The YDC is a dedicated pretrial facility for youths, providing the extensive support services required of a juvenile population, including a full educational program operated by Baltimore City Public Schools. The facility also includes medical and mental health, and athletic/recreational spaces geared toward the specific needs of a youth population.

The pretrial center will provide educational and service benefits to its occupants. This new center will provide the mandatory sight and sound separation from the adult population, while allowing the occupants to take part in an educational program operated via Baltimore City Public Schools. Before this facility, the youth population was detained with hardened criminals, as they awaited trial without the ability to take part in educational and rehabilitative services.

The educational wing separates the school from housing, which will increase a sense of normalization for the youth population. With spaces like state-of-the-art classrooms, a full-sized gymnasium, art-room, media center, and collaboration centers, this facility will focus on educating and rehabilitating rather than just housing it’s occupants.

The building offers the ability to provide a full assortment of medical servicing capabilities. The facility includes a medical infirmary, full dental clinic, exam rooms, isolation rooms, psychology and behavioral health services and dialysis, and a spacious waiting area within the medical wing. This medical/health wing was designed and constructed around the specific needs of a juvenile population.

The facility achieved LEED Gold certification. A few of the integrated sustainable features include urban site selection and site density, reduction of water usage, a highly-efficient building envelope, high performance HVAC systems, efficient LED lighting sources, and recycled or readily renewable materials and finishes.

 

 

Hereford HS Renovation & Addition

This 188,000 square foot renovation and addition project was scheduled for twelve distinct phases and necessitated double shift work for over two years. The tightly scheduled project also  remained occupied throughout its duration.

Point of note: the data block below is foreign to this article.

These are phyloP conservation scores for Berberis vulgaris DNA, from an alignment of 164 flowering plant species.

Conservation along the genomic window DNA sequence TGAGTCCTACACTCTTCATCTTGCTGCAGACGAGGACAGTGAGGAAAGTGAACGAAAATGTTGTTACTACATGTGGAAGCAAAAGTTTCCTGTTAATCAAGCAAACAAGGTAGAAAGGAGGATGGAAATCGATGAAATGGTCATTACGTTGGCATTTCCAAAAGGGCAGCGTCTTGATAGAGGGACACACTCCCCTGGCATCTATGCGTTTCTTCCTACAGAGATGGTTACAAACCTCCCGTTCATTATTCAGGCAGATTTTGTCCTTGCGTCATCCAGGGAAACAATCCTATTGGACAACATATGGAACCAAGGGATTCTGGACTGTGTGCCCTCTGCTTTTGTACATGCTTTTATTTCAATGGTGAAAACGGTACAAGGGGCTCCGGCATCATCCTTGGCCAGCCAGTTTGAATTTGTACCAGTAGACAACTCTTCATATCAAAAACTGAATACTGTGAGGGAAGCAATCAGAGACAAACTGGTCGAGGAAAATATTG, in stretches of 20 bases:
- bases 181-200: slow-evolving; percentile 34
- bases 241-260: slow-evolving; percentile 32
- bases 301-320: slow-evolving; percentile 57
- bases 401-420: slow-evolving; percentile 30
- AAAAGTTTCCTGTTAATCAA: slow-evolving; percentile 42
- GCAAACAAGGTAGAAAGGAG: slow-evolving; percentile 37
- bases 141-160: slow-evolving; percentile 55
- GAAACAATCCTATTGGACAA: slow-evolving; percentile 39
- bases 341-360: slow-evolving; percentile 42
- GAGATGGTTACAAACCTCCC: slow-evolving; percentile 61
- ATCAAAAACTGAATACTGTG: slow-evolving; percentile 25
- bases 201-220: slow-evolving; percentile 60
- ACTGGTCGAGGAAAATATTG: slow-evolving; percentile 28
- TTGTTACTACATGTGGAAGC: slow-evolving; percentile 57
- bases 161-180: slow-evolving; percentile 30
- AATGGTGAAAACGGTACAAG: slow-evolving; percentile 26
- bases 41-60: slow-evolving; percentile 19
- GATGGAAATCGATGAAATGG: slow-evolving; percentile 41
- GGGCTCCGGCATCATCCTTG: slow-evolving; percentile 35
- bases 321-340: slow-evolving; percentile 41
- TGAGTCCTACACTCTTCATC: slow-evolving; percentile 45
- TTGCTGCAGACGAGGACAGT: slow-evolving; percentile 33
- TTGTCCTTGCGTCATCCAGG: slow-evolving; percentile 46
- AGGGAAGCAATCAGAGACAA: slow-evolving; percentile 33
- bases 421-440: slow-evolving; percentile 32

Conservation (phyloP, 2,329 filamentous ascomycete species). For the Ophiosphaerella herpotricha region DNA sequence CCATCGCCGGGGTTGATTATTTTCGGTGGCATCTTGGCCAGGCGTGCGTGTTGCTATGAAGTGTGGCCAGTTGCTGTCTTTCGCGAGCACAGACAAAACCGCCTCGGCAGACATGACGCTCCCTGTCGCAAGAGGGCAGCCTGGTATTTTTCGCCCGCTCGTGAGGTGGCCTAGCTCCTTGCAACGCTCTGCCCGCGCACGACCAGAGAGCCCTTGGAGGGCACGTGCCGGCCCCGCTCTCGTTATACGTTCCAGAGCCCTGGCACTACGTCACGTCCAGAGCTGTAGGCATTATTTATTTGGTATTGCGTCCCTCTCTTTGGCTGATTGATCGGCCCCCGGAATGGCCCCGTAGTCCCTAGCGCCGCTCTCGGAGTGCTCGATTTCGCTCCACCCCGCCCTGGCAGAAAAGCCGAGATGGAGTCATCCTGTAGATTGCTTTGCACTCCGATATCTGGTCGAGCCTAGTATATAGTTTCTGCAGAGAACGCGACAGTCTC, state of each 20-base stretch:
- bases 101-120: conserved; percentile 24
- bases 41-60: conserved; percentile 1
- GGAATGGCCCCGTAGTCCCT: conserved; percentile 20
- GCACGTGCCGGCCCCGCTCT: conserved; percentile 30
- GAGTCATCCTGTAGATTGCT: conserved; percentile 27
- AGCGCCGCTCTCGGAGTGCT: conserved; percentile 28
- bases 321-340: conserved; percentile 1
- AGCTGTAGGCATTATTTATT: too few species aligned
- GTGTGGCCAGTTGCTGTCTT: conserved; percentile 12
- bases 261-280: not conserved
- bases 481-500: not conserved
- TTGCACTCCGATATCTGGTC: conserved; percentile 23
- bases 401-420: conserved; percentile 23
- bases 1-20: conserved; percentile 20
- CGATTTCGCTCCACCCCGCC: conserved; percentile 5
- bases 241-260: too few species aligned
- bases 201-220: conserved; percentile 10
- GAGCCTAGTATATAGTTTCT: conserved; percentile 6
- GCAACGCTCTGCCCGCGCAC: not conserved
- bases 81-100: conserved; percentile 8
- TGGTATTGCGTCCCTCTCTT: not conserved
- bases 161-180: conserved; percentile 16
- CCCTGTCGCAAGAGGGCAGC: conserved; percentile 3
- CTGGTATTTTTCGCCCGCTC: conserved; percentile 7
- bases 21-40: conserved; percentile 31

Due to the complexity of the job, the aggressive schedule and the sheer acreage of the facility, CAM managed the renovation, the addition, the site work and the creation of a new pre-treatment waste water facility as four individual sub projects. Each of these sub projects had its own shifts and crews.

For nearly the entire duration of the project, the renovation required that CAM work two full shifts during all times when the school was closed to mitigate any impact to the administration and student population. The day shift proceeded form 7 a.m. to 3:30 p.m. while the second shift worked from 3 p.m. to 11 p.m. The second shift included an entirely different workforce and superintendent who worked closely in concert with the day shift superintendent.

This twelve-phased 143,000 square foot renovation included remediation of asbestos and removal and disposal of PCB ballasts. Renovations also included demolition throughout the school, installation of all new finishes and fixtures, new casework and classroom accessories and work to the mechanical, sprinkler and electrical systems.  Tightly coordinated phasing mandated that work be completed for the students to return to the renovated classrooms in accordance with the schedule. Parts of the building were vacated during breaks which allowed for unimpeded progress in some areas.

The addition was primarily constructed during the day shift.  It consisted of a new three-story, 45,000 square foot building with a cafeteria and STEM science addition. The addition is connected to the existing building via a new enclosed second floor bridge link.  The new structural steel, brick and cast stone structure also creates the new feature entry into the school.  Upon completion of the new addition and entry, the school moved into the new spaces while the renovations and site work continued.

The addition includes a new cafeteria with a full service kitchen, pantry and serving areas, eleven new Biology classrooms, Chemistry and Physics laboratories with prep and storage rooms, restrooms, offices and circulation areas.  Science casework, shelving and fume hoods as well as extensive IT requirements differentiate these spaces from typical high school classrooms.  A new HVAC system was also installed that includes a two pipe chilled water system and boiler.